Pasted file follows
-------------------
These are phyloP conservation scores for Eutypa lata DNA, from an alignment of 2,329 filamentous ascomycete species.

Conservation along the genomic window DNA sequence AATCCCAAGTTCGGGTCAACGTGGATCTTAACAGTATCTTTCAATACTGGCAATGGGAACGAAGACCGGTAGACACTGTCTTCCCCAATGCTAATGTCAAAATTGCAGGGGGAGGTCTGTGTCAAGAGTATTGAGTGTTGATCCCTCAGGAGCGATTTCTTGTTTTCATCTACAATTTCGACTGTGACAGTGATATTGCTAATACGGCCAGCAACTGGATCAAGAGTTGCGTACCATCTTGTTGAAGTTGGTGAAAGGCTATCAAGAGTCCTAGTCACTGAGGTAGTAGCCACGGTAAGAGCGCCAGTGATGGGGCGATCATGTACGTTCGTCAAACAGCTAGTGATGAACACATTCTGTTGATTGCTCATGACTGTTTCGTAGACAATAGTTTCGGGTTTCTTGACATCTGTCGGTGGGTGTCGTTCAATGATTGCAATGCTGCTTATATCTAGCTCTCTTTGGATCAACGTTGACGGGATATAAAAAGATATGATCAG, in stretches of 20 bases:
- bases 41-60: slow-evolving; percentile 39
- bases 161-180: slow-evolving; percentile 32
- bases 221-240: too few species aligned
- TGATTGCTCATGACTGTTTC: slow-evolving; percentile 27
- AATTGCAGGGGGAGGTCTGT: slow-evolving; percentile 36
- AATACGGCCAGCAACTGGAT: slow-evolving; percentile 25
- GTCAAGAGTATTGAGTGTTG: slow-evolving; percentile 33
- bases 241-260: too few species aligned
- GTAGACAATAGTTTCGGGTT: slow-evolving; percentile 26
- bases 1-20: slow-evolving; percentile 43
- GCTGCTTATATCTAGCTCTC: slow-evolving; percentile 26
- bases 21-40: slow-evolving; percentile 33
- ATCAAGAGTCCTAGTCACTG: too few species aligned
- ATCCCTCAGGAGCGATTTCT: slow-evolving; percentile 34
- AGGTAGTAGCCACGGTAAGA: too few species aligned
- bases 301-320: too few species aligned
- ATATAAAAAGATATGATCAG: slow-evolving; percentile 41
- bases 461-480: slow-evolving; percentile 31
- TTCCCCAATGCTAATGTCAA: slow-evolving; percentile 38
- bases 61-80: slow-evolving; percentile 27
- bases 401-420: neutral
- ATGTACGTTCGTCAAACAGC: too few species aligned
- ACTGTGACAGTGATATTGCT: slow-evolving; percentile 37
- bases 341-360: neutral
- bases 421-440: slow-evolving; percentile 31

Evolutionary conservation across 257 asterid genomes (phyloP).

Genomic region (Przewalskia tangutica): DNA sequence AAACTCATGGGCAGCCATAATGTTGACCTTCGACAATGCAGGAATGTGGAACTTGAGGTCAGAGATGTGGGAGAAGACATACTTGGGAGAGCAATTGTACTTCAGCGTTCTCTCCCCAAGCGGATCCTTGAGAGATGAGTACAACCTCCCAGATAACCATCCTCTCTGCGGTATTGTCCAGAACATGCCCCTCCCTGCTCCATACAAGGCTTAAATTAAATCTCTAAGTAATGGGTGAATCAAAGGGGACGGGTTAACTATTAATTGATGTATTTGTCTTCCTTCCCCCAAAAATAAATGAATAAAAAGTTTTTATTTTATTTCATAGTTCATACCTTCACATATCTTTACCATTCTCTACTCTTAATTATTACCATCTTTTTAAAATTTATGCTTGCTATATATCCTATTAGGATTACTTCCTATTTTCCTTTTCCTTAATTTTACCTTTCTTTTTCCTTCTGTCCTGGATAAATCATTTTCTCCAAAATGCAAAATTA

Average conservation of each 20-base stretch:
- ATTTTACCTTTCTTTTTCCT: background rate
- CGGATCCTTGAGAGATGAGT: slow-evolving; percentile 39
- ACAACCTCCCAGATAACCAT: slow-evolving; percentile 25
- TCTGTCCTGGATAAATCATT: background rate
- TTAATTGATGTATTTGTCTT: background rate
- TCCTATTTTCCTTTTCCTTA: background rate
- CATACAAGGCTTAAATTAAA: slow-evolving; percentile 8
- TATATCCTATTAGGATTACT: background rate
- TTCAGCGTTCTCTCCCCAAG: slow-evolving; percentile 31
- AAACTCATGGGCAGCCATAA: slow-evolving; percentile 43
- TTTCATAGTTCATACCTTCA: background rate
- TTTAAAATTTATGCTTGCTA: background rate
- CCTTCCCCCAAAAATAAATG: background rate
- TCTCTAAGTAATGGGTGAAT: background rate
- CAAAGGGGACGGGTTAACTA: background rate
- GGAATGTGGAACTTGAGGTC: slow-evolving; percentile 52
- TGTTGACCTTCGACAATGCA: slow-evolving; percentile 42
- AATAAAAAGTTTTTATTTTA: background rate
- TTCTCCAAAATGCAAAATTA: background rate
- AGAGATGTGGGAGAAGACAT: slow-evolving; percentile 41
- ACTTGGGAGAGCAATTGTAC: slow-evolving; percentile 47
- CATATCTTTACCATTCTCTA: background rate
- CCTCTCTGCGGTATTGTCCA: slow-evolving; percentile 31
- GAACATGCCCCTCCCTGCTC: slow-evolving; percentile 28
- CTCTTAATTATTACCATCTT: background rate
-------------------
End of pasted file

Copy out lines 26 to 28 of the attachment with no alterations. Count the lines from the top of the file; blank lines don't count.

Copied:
- bases 341-360: neutral
- bases 421-440: slow-evolving; percentile 31

Evolutionary conservation across 257 asterid genomes (phyloP).